Summary: Raising G-Rated kids requires discipline that shapes the will without breaking the spirit
I’m sure that some of you have seen this photo which has been making its way around various social media recently.
[Show picture of note left by mom for her kids to clean up the kitchen].
As we’re going to see this morning, not only is this an example of brilliant parenting, it also employs several of the Biblical parenting principles that we’ll talk about this morning.
We certainly don’t know all the details here, but I think it’s safe to assume that this mom works outside the home and she has some older children who come home and stay by themselves after school and the mom wants them to clean up the kitchen before they get on the internet.
So just for the sake of illustration let’s suppose that this mom had used a different approach here. Instead of the note she left, she left a quick handwritten note that merely read. “Clean the kitchen”. And then about a half hour after the kids got home the mom called the house and asked “Have you cleaned the kitchen yet?” And her son says, “No, not yet, but we’ll get it done before you get home. Don’t worry.” A half hour later the mom calls again and her son sees it’s mom calling again so he tells his sister to answer the phone. Once again the mom asks, “Have you cleaned the kitchen yet?” And the daughter answers, “Well we did get the dishwasher unloaded.” So the mom once again warns her daughter that it better be done before she gets home from work.
Another half hour goes by and the mom calls home again. This time, seeing that it’s their mom again, neither child answers the phone. So now the mom has to resort to texting a stern warning to both kids. And when she gets home a little bit later, she comes home to a dirty kitchen and ends up finishing the job herself.
So let me ask you a question – Which of the two moms got the best result? [Wait for answers]. I think we would all agree that would be the first mom. But why? What are the Biblical principles that mom employed that ended up with the desired result?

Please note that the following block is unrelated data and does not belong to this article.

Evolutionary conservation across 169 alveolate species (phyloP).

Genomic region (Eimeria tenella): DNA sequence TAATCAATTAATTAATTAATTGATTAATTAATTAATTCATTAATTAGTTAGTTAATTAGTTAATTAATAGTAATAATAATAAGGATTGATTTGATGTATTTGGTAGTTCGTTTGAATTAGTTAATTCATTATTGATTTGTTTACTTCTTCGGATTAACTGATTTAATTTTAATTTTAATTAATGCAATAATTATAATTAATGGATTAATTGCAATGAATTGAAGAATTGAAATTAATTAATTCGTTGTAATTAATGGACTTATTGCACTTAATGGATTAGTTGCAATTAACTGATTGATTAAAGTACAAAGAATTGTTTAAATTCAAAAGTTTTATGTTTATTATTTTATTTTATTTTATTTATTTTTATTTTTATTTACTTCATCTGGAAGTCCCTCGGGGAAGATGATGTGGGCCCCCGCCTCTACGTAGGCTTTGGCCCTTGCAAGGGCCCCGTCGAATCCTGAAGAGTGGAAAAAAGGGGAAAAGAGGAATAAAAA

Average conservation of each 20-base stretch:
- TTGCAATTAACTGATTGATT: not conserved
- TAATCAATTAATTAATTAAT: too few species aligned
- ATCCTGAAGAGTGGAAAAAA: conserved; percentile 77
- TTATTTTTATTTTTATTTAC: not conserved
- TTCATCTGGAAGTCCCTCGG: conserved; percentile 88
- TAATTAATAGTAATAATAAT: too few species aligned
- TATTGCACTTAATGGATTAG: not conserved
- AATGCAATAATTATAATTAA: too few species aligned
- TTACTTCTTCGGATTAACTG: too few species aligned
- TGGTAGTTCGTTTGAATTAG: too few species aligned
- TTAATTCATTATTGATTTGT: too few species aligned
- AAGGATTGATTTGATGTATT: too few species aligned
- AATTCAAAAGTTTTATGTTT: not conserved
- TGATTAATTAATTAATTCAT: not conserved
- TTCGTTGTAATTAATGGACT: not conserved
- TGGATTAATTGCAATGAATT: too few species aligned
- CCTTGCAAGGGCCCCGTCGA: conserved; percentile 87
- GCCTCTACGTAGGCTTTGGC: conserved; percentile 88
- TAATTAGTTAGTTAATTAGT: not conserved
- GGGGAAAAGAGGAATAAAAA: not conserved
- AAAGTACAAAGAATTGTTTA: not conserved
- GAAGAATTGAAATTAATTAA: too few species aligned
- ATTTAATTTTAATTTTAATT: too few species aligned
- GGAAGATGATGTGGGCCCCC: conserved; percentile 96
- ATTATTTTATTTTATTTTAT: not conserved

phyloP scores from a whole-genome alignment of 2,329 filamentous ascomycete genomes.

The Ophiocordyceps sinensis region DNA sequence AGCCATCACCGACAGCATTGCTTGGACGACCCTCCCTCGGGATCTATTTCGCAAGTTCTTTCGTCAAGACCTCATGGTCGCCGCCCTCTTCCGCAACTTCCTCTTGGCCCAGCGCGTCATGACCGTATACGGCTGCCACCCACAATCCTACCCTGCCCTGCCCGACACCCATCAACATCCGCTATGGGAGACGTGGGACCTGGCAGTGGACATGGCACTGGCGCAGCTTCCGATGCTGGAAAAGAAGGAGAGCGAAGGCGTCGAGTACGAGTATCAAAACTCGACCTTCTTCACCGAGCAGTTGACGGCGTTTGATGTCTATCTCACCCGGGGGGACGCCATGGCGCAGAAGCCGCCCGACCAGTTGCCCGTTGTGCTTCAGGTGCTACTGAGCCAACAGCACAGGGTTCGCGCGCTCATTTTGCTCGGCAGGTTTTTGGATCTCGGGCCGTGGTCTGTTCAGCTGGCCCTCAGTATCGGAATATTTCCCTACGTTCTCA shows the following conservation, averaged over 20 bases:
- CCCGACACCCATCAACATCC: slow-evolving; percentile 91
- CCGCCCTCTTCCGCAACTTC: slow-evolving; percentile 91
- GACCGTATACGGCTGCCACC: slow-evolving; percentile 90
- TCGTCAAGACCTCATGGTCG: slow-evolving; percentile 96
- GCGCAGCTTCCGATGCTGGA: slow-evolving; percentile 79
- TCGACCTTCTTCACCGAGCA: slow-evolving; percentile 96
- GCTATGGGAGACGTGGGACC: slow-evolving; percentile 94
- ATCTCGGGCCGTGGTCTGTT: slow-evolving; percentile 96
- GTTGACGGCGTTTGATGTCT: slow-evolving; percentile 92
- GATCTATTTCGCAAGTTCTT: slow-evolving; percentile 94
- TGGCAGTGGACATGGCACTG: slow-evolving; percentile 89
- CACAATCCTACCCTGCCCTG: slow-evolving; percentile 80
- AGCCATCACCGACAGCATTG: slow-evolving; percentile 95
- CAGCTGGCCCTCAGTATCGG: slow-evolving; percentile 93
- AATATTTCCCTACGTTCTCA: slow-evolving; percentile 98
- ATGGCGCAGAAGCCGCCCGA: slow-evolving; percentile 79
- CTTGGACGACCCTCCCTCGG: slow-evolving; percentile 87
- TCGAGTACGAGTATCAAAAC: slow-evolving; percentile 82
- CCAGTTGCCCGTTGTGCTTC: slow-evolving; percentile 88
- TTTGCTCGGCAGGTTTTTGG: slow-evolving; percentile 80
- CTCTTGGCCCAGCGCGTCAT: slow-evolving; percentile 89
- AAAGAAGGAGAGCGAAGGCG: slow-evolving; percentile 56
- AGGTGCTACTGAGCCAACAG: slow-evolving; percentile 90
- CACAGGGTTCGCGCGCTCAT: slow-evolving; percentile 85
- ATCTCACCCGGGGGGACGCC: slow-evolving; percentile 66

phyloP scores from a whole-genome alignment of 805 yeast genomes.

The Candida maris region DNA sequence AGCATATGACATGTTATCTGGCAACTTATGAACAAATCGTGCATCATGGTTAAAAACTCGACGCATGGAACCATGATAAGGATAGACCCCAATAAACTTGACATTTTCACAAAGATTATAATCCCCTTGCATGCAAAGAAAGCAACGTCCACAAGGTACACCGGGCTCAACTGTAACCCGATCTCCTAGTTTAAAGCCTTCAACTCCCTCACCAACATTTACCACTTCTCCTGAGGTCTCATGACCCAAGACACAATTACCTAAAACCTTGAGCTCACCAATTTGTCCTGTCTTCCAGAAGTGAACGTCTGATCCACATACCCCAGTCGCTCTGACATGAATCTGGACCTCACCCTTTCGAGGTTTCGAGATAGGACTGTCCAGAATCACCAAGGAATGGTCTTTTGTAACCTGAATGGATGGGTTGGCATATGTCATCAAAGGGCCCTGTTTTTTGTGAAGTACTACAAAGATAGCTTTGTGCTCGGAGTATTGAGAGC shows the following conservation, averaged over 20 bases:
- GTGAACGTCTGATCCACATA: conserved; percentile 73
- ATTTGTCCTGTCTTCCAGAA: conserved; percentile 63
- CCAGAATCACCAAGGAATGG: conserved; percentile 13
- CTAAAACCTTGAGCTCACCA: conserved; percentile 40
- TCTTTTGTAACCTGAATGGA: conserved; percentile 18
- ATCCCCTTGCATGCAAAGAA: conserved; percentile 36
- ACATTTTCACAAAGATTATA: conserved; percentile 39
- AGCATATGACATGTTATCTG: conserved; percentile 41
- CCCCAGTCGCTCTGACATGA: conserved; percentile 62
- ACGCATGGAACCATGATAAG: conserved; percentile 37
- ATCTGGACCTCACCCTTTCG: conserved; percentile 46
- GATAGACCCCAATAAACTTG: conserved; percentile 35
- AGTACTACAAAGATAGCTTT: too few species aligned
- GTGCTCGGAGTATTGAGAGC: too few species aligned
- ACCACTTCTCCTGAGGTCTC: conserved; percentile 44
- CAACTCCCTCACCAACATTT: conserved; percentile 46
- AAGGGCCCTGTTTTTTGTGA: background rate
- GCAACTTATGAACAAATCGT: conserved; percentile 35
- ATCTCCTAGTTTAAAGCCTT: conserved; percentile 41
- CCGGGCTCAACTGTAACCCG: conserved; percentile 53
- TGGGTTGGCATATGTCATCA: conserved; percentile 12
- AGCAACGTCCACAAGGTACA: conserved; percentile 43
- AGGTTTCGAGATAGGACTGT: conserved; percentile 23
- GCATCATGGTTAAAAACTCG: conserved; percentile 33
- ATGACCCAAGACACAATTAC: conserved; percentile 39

This morning, as we come to the third message in this series we’ll answer that question. Today we’re going to address the third of the “5 D’s” of Raising G-Rated Kids in an X-Rated World”:
The last two weeks, the messages have focused primarily on the attitude that we need to bring to raising our children, both as individuals and as a church. We’ve determined that in raising our children our attitude is more important than our aptitude. We need to see our kids like God sees them – as a delight. And we also saw that our kids need devoted parents who partner with a church that is devoted to equipping and supporting those parents.
While we’ve certainly developed some practical ideas that we need to apply in our lives in those messages, the last three messages in this series are going to be even more practical, especially for those of you who are still raising young children.
We’re going to begin today with a passage from Paul’s letter to the church in Ephesus. So go ahead and turn first to Ephesians, chapter 6:
Children, obey your parents in the Lord, for this is right. “Honor your father and mother” (this is the first commandment with a promise), “that it may go well with you and that you may live long in the land.” Fathers, do not provoke your children to anger, but bring them up in the discipline and instruction of the Lord.
(Ephesians 6:1-4 ESV)
Since I can’t think of any way to say it better, I’m going to borrow from Dr. James Dobson to summarize the main idea that we’ll draw today from this passage:
Raising G-Rated kids requires discipline that
shapes the will
without breaking the spirit
While I wanted us to read this entire passage so we have the proper context, we’re going to focus primarily on verse 4. You’ll notice that the command there is addressed specifically to fathers, but if we consider the entire context, which actually goes all the way back to the command to “be filled with the Holy Spirit” in chapter 5, verse 18, it is clear that Paul also intends that this command applies to mothers as well.
The command itself is broken down into two parts – a negative followed by a positive. Let’s look at the negative command first:
Fathers [and mothers], do not provoke your children to anger…
This negative command corresponds to the last part of our main theme this morning since it deals with disciplining children in a way that does not break their spirit. This was actually quite a radical command in Paul’s day. In both the Jewish and Roman culture fathers had absolute authority over their families, even over his married sons and their wives if they lived with him. So it was common for fathers to rule the family in a rigid, legalistic, domineering manner that could cause their children to resent them and be angry toward them. But as we’ll see this morning, that is not the only way parents can provoke their children to anger.